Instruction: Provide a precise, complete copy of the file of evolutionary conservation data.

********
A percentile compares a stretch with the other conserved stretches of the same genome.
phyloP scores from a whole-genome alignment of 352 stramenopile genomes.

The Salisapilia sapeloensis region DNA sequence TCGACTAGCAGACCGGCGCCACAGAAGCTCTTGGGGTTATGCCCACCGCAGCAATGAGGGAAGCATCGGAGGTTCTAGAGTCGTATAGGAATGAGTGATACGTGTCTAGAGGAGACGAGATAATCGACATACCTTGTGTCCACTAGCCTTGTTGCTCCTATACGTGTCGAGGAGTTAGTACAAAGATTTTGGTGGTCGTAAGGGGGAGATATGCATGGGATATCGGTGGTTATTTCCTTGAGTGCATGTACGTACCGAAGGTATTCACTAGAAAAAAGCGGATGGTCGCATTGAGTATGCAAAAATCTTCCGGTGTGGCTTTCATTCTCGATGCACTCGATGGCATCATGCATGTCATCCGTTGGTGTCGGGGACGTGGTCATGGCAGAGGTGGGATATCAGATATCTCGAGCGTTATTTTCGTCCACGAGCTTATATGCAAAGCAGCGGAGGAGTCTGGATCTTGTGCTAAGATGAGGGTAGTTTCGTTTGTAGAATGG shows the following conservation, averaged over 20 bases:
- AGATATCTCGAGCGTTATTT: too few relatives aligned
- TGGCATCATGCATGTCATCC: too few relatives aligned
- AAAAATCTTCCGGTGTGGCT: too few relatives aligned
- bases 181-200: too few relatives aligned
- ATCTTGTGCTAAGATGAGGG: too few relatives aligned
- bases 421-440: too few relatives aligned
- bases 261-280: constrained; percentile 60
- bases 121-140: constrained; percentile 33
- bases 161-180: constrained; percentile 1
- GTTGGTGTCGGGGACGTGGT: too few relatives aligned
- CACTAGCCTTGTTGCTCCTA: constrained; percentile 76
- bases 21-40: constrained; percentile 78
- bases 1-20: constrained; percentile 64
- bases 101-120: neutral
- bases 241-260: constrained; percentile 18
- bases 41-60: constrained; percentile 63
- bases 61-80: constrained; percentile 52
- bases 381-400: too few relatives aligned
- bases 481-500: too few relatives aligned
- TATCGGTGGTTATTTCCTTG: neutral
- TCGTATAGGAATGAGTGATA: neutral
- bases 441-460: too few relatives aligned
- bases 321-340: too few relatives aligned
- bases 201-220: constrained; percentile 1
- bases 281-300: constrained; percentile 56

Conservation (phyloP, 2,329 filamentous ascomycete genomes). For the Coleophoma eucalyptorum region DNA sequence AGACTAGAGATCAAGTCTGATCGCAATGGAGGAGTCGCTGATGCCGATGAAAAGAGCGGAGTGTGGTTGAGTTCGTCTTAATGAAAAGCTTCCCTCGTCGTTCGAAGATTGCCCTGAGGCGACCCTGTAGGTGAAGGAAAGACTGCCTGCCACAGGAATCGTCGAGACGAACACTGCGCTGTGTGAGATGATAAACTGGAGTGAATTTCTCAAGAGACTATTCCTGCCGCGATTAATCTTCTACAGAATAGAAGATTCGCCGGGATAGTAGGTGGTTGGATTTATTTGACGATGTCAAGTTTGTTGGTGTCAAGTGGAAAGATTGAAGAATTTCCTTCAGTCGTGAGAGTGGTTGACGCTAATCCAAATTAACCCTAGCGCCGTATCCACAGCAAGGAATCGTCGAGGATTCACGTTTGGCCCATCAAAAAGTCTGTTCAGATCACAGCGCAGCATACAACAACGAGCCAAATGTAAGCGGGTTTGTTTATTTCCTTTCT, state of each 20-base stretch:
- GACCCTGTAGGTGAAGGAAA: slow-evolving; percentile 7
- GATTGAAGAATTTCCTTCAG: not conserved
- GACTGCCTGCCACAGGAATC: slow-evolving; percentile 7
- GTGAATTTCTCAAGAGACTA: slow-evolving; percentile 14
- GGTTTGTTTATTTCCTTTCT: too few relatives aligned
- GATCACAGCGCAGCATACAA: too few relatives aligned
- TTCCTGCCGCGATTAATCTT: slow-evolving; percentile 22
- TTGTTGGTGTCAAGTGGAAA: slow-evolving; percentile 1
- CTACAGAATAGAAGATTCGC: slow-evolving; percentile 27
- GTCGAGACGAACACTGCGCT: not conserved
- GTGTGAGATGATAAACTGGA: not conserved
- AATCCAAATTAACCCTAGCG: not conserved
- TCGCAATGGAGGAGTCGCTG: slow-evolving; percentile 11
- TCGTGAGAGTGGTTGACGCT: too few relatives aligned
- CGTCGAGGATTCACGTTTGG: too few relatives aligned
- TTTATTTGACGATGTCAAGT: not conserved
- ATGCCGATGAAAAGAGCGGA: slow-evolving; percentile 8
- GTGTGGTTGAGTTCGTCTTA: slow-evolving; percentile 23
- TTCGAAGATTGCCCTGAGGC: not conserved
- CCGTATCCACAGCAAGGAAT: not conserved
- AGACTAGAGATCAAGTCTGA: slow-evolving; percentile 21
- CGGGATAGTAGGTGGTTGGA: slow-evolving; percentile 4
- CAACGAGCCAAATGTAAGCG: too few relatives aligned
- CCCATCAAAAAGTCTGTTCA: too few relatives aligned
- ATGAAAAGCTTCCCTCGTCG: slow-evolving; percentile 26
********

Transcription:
A percentile compares a stretch with the other conserved stretches of the same genome.
phyloP scores from a whole-genome alignment of 352 stramenopile genomes.

The Salisapilia sapeloensis region DNA sequence TCGACTAGCAGACCGGCGCCACAGAAGCTCTTGGGGTTATGCCCACCGCAGCAATGAGGGAAGCATCGGAGGTTCTAGAGTCGTATAGGAATGAGTGATACGTGTCTAGAGGAGACGAGATAATCGACATACCTTGTGTCCACTAGCCTTGTTGCTCCTATACGTGTCGAGGAGTTAGTACAAAGATTTTGGTGGTCGTAAGGGGGAGATATGCATGGGATATCGGTGGTTATTTCCTTGAGTGCATGTACGTACCGAAGGTATTCACTAGAAAAAAGCGGATGGTCGCATTGAGTATGCAAAAATCTTCCGGTGTGGCTTTCATTCTCGATGCACTCGATGGCATCATGCATGTCATCCGTTGGTGTCGGGGACGTGGTCATGGCAGAGGTGGGATATCAGATATCTCGAGCGTTATTTTCGTCCACGAGCTTATATGCAAAGCAGCGGAGGAGTCTGGATCTTGTGCTAAGATGAGGGTAGTTTCGTTTGTAGAATGG shows the following conservation, averaged over 20 bases:
- AGATATCTCGAGCGTTATTT: too few relatives aligned
- TGGCATCATGCATGTCATCC: too few relatives aligned
- AAAAATCTTCCGGTGTGGCT: too few relatives aligned
- bases 181-200: too few relatives aligned
- ATCTTGTGCTAAGATGAGGG: too few relatives aligned
- bases 421-440: too few relatives aligned
- bases 261-280: constrained; percentile 60
- bases 121-140: constrained; percentile 33
- bases 161-180: constrained; percentile 1
- GTTGGTGTCGGGGACGTGGT: too few relatives aligned
- CACTAGCCTTGTTGCTCCTA: constrained; percentile 76
- bases 21-40: constrained; percentile 78
- bases 1-20: constrained; percentile 64
- bases 101-120: neutral
- bases 241-260: constrained; percentile 18
- bases 41-60: constrained; percentile 63
- bases 61-80: constrained; percentile 52
- bases 381-400: too few relatives aligned
- bases 481-500: too few relatives aligned
- TATCGGTGGTTATTTCCTTG: neutral
- TCGTATAGGAATGAGTGATA: neutral
- bases 441-460: too few relatives aligned
- bases 321-340: too few relatives aligned
- bases 201-220: constrained; percentile 1
- bases 281-300: constrained; percentile 56

Conservation (phyloP, 2,329 filamentous ascomycete genomes). For the Coleophoma eucalyptorum region DNA sequence AGACTAGAGATCAAGTCTGATCGCAATGGAGGAGTCGCTGATGCCGATGAAAAGAGCGGAGTGTGGTTGAGTTCGTCTTAATGAAAAGCTTCCCTCGTCGTTCGAAGATTGCCCTGAGGCGACCCTGTAGGTGAAGGAAAGACTGCCTGCCACAGGAATCGTCGAGACGAACACTGCGCTGTGTGAGATGATAAACTGGAGTGAATTTCTCAAGAGACTATTCCTGCCGCGATTAATCTTCTACAGAATAGAAGATTCGCCGGGATAGTAGGTGGTTGGATTTATTTGACGATGTCAAGTTTGTTGGTGTCAAGTGGAAAGATTGAAGAATTTCCTTCAGTCGTGAGAGTGGTTGACGCTAATCCAAATTAACCCTAGCGCCGTATCCACAGCAAGGAATCGTCGAGGATTCACGTTTGGCCCATCAAAAAGTCTGTTCAGATCACAGCGCAGCATACAACAACGAGCCAAATGTAAGCGGGTTTGTTTATTTCCTTTCT, state of each 20-base stretch:
- GACCCTGTAGGTGAAGGAAA: slow-evolving; percentile 7
- GATTGAAGAATTTCCTTCAG: not conserved
- GACTGCCTGCCACAGGAATC: slow-evolving; percentile 7
- GTGAATTTCTCAAGAGACTA: slow-evolving; percentile 14
- GGTTTGTTTATTTCCTTTCT: too few relatives aligned
- GATCACAGCGCAGCATACAA: too few relatives aligned
- TTCCTGCCGCGATTAATCTT: slow-evolving; percentile 22
- TTGTTGGTGTCAAGTGGAAA: slow-evolving; percentile 1
- CTACAGAATAGAAGATTCGC: slow-evolving; percentile 27
- GTCGAGACGAACACTGCGCT: not conserved
- GTGTGAGATGATAAACTGGA: not conserved
- AATCCAAATTAACCCTAGCG: not conserved
- TCGCAATGGAGGAGTCGCTG: slow-evolving; percentile 11
- TCGTGAGAGTGGTTGACGCT: too few relatives aligned
- CGTCGAGGATTCACGTTTGG: too few relatives aligned
- TTTATTTGACGATGTCAAGT: not conserved
- ATGCCGATGAAAAGAGCGGA: slow-evolving; percentile 8
- GTGTGGTTGAGTTCGTCTTA: slow-evolving; percentile 23
- TTCGAAGATTGCCCTGAGGC: not conserved
- CCGTATCCACAGCAAGGAAT: not conserved
- AGACTAGAGATCAAGTCTGA: slow-evolving; percentile 21
- CGGGATAGTAGGTGGTTGGA: slow-evolving; percentile 4
- CAACGAGCCAAATGTAAGCG: too few relatives aligned
- CCCATCAAAAAGTCTGTTCA: too few relatives aligned
- ATGAAAAGCTTCCCTCGTCG: slow-evolving; percentile 26